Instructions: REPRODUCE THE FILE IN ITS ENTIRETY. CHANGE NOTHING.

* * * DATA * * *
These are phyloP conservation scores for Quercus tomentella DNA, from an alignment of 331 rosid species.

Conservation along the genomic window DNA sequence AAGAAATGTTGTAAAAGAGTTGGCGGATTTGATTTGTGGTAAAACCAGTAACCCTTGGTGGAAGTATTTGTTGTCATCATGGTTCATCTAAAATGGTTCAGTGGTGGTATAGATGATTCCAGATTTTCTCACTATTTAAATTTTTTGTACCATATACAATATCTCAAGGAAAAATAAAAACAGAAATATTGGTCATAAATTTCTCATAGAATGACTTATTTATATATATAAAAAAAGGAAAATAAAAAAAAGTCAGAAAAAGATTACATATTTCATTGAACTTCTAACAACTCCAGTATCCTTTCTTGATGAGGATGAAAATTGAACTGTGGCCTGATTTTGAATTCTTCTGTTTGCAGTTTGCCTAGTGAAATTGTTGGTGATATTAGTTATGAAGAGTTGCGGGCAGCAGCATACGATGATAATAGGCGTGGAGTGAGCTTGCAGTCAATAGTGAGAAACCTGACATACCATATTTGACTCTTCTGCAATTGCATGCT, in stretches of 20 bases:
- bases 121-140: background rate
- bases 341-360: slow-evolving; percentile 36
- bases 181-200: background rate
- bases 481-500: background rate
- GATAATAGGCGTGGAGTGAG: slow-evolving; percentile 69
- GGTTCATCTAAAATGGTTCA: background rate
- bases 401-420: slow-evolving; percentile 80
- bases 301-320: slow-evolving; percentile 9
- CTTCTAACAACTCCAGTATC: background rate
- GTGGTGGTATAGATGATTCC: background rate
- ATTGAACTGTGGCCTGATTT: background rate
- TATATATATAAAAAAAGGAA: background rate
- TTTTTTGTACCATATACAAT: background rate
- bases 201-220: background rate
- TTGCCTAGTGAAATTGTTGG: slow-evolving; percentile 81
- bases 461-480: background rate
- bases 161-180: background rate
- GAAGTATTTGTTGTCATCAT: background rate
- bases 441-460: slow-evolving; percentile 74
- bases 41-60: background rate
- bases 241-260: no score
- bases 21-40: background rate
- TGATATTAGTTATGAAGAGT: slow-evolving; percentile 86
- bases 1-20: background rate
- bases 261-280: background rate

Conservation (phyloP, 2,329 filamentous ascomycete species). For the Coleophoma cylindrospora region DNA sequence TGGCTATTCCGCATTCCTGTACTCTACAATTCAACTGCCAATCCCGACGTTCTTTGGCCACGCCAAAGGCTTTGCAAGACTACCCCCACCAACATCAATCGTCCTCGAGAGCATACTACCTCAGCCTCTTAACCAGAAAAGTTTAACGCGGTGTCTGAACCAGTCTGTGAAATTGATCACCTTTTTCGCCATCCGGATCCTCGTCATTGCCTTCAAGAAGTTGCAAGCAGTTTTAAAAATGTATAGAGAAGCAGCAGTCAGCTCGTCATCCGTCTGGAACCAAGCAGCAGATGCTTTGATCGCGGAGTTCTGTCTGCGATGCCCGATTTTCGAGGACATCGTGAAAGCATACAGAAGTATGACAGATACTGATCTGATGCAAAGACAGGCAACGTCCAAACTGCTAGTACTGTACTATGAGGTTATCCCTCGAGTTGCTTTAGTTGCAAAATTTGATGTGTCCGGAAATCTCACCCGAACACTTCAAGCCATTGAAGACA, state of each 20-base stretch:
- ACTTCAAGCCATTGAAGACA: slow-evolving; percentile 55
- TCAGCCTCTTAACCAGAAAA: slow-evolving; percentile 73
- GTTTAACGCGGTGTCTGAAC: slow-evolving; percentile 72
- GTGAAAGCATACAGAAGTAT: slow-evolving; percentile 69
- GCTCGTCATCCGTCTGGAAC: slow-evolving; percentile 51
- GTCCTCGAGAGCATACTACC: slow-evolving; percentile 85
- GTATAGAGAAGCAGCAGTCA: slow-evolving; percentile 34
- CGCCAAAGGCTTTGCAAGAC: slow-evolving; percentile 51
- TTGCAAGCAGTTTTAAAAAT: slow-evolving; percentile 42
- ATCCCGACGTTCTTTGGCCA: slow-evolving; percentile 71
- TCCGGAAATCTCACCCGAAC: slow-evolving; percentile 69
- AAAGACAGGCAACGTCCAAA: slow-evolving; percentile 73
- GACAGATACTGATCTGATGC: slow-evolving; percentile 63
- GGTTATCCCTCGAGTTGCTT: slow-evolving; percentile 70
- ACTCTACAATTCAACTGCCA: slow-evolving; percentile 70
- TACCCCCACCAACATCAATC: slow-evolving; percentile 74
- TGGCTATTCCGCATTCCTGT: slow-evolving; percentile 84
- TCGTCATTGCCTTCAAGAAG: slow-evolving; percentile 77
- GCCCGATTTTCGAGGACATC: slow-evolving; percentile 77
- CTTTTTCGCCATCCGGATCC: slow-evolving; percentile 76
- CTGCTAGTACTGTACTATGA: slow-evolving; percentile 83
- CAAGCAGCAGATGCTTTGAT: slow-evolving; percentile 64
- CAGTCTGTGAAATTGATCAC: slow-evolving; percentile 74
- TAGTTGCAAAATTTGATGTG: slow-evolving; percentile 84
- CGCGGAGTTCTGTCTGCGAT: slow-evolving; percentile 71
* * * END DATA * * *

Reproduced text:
These are phyloP conservation scores for Quercus tomentella DNA, from an alignment of 331 rosid species.

Conservation along the genomic window DNA sequence AAGAAATGTTGTAAAAGAGTTGGCGGATTTGATTTGTGGTAAAACCAGTAACCCTTGGTGGAAGTATTTGTTGTCATCATGGTTCATCTAAAATGGTTCAGTGGTGGTATAGATGATTCCAGATTTTCTCACTATTTAAATTTTTTGTACCATATACAATATCTCAAGGAAAAATAAAAACAGAAATATTGGTCATAAATTTCTCATAGAATGACTTATTTATATATATAAAAAAAGGAAAATAAAAAAAAGTCAGAAAAAGATTACATATTTCATTGAACTTCTAACAACTCCAGTATCCTTTCTTGATGAGGATGAAAATTGAACTGTGGCCTGATTTTGAATTCTTCTGTTTGCAGTTTGCCTAGTGAAATTGTTGGTGATATTAGTTATGAAGAGTTGCGGGCAGCAGCATACGATGATAATAGGCGTGGAGTGAGCTTGCAGTCAATAGTGAGAAACCTGACATACCATATTTGACTCTTCTGCAATTGCATGCT, in stretches of 20 bases:
- bases 121-140: background rate
- bases 341-360: slow-evolving; percentile 36
- bases 181-200: background rate
- bases 481-500: background rate
- GATAATAGGCGTGGAGTGAG: slow-evolving; percentile 69
- GGTTCATCTAAAATGGTTCA: background rate
- bases 401-420: slow-evolving; percentile 80
- bases 301-320: slow-evolving; percentile 9
- CTTCTAACAACTCCAGTATC: background rate
- GTGGTGGTATAGATGATTCC: background rate
- ATTGAACTGTGGCCTGATTT: background rate
- TATATATATAAAAAAAGGAA: background rate
- TTTTTTGTACCATATACAAT: background rate
- bases 201-220: background rate
- TTGCCTAGTGAAATTGTTGG: slow-evolving; percentile 81
- bases 461-480: background rate
- bases 161-180: background rate
- GAAGTATTTGTTGTCATCAT: background rate
- bases 441-460: slow-evolving; percentile 74
- bases 41-60: background rate
- bases 241-260: no score
- bases 21-40: background rate
- TGATATTAGTTATGAAGAGT: slow-evolving; percentile 86
- bases 1-20: background rate
- bases 261-280: background rate

Conservation (phyloP, 2,329 filamentous ascomycete species). For the Coleophoma cylindrospora region DNA sequence TGGCTATTCCGCATTCCTGTACTCTACAATTCAACTGCCAATCCCGACGTTCTTTGGCCACGCCAAAGGCTTTGCAAGACTACCCCCACCAACATCAATCGTCCTCGAGAGCATACTACCTCAGCCTCTTAACCAGAAAAGTTTAACGCGGTGTCTGAACCAGTCTGTGAAATTGATCACCTTTTTCGCCATCCGGATCCTCGTCATTGCCTTCAAGAAGTTGCAAGCAGTTTTAAAAATGTATAGAGAAGCAGCAGTCAGCTCGTCATCCGTCTGGAACCAAGCAGCAGATGCTTTGATCGCGGAGTTCTGTCTGCGATGCCCGATTTTCGAGGACATCGTGAAAGCATACAGAAGTATGACAGATACTGATCTGATGCAAAGACAGGCAACGTCCAAACTGCTAGTACTGTACTATGAGGTTATCCCTCGAGTTGCTTTAGTTGCAAAATTTGATGTGTCCGGAAATCTCACCCGAACACTTCAAGCCATTGAAGACA, state of each 20-base stretch:
- ACTTCAAGCCATTGAAGACA: slow-evolving; percentile 55
- TCAGCCTCTTAACCAGAAAA: slow-evolving; percentile 73
- GTTTAACGCGGTGTCTGAAC: slow-evolving; percentile 72
- GTGAAAGCATACAGAAGTAT: slow-evolving; percentile 69
- GCTCGTCATCCGTCTGGAAC: slow-evolving; percentile 51
- GTCCTCGAGAGCATACTACC: slow-evolving; percentile 85
- GTATAGAGAAGCAGCAGTCA: slow-evolving; percentile 34
- CGCCAAAGGCTTTGCAAGAC: slow-evolving; percentile 51
- TTGCAAGCAGTTTTAAAAAT: slow-evolving; percentile 42
- ATCCCGACGTTCTTTGGCCA: slow-evolving; percentile 71
- TCCGGAAATCTCACCCGAAC: slow-evolving; percentile 69
- AAAGACAGGCAACGTCCAAA: slow-evolving; percentile 73
- GACAGATACTGATCTGATGC: slow-evolving; percentile 63
- GGTTATCCCTCGAGTTGCTT: slow-evolving; percentile 70
- ACTCTACAATTCAACTGCCA: slow-evolving; percentile 70
- TACCCCCACCAACATCAATC: slow-evolving; percentile 74
- TGGCTATTCCGCATTCCTGT: slow-evolving; percentile 84
- TCGTCATTGCCTTCAAGAAG: slow-evolving; percentile 77
- GCCCGATTTTCGAGGACATC: slow-evolving; percentile 77
- CTTTTTCGCCATCCGGATCC: slow-evolving; percentile 76
- CTGCTAGTACTGTACTATGA: slow-evolving; percentile 83
- CAAGCAGCAGATGCTTTGAT: slow-evolving; percentile 64
- CAGTCTGTGAAATTGATCAC: slow-evolving; percentile 74
- TAGTTGCAAAATTTGATGTG: slow-evolving; percentile 84
- CGCGGAGTTCTGTCTGCGAT: slow-evolving; percentile 71